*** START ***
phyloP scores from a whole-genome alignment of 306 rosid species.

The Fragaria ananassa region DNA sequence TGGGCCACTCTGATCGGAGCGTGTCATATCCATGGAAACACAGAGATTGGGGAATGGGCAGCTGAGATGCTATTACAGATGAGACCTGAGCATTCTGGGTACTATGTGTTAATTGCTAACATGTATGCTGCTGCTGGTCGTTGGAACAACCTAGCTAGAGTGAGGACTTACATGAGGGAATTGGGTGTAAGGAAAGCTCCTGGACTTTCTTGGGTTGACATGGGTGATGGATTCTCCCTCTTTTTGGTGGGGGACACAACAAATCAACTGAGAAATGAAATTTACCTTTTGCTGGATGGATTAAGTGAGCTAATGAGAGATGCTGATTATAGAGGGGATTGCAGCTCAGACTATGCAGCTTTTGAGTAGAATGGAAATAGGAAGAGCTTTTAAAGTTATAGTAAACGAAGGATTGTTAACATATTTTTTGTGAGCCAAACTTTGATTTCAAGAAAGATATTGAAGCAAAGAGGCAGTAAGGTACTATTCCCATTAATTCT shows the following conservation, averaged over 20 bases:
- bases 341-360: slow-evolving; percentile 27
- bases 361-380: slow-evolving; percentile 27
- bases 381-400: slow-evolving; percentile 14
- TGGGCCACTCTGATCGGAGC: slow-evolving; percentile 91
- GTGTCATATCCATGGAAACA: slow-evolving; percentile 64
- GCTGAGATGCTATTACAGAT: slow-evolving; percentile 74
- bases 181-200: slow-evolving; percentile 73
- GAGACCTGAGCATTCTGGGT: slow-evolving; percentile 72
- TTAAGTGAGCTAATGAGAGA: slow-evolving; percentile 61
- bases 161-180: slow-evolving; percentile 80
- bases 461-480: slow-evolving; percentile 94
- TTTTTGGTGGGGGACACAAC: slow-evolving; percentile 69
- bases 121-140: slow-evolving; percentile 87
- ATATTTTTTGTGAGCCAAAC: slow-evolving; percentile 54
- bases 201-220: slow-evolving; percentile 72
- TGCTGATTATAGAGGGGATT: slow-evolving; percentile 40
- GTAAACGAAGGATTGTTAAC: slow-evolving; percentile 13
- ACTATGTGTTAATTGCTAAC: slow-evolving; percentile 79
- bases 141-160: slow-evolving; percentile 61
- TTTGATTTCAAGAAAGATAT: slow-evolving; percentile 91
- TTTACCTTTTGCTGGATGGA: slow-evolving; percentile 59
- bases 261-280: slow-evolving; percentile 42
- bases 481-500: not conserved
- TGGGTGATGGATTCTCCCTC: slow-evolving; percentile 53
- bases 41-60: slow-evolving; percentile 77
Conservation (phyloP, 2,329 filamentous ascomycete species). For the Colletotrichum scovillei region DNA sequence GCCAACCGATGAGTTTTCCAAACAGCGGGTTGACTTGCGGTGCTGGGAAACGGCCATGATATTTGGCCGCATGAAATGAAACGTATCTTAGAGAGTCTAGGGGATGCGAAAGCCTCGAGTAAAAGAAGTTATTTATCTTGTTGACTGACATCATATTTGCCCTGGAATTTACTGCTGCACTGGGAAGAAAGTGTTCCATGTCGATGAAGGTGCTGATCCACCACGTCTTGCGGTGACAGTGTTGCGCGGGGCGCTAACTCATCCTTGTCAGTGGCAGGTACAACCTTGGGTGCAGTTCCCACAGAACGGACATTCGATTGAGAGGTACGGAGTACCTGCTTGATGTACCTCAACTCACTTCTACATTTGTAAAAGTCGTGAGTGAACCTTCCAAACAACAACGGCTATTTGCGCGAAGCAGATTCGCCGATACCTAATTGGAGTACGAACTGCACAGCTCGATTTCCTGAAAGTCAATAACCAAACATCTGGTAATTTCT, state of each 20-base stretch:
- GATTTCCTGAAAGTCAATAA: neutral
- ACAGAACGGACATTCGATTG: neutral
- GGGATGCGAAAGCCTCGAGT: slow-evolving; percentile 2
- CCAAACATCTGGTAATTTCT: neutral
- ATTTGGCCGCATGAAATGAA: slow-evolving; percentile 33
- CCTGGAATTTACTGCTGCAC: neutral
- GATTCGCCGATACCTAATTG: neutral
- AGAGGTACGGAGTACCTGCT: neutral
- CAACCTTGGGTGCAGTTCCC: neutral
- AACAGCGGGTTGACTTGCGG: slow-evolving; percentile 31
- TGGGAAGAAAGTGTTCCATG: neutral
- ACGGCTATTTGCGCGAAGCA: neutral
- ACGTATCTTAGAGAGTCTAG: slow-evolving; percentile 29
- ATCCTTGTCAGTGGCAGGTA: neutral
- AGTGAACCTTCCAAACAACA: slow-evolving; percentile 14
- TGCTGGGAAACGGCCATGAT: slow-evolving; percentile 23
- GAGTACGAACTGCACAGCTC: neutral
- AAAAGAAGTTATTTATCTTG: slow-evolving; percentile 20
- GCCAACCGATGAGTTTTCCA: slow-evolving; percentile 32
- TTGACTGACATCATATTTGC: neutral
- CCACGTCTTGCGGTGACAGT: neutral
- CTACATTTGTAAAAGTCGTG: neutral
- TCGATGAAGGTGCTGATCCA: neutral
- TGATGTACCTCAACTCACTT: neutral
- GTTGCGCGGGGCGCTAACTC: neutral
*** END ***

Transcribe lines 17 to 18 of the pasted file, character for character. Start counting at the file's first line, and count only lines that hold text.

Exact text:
- bases 201-220: slow-evolving; percentile 72
- TGCTGATTATAGAGGGGATT: slow-evolving; percentile 40